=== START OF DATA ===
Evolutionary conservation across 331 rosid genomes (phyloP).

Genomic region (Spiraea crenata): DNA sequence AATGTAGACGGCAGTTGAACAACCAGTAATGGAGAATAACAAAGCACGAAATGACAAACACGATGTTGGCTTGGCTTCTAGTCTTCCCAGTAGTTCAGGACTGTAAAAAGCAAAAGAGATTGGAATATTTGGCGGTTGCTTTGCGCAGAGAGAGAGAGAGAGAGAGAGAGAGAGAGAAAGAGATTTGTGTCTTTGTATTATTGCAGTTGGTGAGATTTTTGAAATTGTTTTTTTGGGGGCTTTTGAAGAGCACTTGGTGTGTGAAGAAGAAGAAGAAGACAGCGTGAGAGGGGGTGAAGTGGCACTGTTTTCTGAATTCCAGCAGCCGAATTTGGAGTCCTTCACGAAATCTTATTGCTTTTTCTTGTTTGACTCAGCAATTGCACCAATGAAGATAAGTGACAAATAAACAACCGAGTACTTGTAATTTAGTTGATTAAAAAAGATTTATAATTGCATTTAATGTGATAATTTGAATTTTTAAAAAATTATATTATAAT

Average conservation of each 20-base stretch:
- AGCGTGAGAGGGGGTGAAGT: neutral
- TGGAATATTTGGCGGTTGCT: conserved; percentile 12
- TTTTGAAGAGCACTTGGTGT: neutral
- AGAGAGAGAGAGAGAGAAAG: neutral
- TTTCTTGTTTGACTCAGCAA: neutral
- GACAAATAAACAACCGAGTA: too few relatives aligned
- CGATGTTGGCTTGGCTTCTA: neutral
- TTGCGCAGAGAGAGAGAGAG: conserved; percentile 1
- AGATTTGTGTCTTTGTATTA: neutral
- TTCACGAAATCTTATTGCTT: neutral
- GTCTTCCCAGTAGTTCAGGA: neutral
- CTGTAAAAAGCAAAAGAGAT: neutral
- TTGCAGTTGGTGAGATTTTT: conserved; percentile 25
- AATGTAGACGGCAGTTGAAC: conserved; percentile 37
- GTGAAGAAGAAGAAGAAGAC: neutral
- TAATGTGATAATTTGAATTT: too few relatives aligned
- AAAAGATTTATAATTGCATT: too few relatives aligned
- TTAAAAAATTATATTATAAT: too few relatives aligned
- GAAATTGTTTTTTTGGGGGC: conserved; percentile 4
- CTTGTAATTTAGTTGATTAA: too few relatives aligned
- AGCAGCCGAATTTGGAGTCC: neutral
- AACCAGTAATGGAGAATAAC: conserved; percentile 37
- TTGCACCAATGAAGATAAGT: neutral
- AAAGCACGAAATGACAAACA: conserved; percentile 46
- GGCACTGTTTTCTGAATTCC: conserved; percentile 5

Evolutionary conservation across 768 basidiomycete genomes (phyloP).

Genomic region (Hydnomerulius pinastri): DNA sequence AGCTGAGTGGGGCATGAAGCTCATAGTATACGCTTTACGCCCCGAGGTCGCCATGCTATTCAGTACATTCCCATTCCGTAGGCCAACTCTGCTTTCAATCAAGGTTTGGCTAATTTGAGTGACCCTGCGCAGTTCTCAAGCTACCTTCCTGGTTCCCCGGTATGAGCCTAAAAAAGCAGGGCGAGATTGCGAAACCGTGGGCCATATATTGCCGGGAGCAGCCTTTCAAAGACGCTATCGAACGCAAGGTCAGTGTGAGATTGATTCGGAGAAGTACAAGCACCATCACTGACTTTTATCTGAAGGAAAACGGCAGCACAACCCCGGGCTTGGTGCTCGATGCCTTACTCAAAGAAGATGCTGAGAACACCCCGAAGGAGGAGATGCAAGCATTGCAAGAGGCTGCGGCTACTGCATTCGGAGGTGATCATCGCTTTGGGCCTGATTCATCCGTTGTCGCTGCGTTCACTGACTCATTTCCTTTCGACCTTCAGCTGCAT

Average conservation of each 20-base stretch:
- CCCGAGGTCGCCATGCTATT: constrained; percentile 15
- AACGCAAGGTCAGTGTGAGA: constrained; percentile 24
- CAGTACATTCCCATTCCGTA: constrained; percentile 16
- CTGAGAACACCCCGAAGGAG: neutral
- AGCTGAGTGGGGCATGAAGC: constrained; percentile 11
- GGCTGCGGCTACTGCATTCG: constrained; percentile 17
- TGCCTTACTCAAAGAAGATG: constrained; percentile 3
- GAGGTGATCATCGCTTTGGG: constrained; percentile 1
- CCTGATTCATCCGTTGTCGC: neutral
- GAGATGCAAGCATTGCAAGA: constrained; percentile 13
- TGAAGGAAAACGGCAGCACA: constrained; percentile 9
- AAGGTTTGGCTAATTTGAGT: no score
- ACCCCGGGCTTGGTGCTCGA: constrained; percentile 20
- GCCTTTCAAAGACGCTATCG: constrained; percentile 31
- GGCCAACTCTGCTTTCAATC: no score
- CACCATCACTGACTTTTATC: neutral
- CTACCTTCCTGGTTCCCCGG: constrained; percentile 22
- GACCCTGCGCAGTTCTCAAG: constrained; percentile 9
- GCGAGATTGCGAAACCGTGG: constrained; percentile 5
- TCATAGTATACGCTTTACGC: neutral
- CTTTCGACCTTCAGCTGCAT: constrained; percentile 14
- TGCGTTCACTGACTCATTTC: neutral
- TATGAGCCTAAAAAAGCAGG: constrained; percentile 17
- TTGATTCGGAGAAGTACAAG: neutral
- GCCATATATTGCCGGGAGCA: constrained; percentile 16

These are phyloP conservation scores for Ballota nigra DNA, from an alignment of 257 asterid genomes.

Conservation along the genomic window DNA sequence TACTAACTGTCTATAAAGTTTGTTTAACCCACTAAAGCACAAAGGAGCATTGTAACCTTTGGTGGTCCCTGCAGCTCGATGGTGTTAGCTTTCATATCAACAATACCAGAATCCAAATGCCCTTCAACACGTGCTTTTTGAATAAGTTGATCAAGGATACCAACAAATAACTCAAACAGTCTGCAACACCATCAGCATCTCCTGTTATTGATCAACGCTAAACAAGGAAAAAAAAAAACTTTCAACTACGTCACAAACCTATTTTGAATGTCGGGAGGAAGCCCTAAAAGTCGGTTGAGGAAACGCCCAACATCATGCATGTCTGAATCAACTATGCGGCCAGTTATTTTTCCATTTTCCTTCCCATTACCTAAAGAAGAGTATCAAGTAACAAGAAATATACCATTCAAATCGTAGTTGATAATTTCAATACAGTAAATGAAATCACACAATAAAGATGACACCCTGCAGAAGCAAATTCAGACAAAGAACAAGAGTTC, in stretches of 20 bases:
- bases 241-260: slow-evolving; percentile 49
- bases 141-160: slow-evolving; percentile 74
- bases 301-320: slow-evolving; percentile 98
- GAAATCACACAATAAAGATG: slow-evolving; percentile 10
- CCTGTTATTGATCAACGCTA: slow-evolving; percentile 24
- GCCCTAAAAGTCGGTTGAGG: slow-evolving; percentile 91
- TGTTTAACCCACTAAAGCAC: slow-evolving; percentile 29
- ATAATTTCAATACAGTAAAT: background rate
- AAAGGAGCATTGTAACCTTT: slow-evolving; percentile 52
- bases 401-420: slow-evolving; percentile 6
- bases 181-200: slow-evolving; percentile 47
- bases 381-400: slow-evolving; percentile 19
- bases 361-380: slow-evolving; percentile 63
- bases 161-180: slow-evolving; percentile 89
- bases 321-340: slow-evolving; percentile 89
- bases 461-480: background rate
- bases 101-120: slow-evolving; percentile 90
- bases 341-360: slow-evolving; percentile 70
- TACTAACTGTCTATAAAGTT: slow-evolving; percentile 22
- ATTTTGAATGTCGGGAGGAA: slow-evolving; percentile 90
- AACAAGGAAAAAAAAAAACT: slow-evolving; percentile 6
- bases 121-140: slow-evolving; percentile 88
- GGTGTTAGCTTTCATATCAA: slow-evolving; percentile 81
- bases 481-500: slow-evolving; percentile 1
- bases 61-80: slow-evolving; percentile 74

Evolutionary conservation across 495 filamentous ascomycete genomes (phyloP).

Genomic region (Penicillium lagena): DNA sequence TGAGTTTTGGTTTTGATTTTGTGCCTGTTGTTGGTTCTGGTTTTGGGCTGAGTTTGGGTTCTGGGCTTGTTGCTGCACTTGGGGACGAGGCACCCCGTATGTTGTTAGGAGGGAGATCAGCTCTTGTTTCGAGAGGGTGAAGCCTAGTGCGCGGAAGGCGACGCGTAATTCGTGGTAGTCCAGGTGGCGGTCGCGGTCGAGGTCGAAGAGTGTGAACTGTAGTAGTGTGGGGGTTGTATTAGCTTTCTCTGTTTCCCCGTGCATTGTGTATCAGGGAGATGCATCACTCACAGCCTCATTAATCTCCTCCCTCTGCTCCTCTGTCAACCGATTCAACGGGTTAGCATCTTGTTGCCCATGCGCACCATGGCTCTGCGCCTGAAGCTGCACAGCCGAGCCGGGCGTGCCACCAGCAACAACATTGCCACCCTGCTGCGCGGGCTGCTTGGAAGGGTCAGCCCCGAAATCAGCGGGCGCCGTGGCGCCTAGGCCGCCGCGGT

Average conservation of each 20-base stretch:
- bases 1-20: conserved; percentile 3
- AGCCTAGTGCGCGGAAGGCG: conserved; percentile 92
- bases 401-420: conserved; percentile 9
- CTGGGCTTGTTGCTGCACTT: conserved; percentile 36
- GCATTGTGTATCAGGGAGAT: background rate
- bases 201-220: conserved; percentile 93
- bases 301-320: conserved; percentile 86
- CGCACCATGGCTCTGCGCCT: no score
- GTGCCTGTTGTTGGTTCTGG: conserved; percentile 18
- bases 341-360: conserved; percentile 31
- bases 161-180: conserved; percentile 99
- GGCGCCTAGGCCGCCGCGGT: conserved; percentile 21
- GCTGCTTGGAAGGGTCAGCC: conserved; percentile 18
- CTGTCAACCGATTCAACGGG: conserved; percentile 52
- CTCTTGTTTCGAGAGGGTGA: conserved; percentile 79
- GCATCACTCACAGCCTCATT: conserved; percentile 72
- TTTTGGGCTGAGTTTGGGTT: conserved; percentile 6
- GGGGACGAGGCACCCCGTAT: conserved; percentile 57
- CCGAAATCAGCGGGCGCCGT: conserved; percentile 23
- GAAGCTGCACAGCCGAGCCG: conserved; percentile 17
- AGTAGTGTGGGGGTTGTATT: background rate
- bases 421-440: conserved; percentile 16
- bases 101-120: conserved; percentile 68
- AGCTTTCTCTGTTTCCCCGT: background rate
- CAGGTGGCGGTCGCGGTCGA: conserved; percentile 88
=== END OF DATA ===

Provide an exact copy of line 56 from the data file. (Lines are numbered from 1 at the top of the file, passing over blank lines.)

- GCCATATATTGCCGGGAGCA: constrained; percentile 16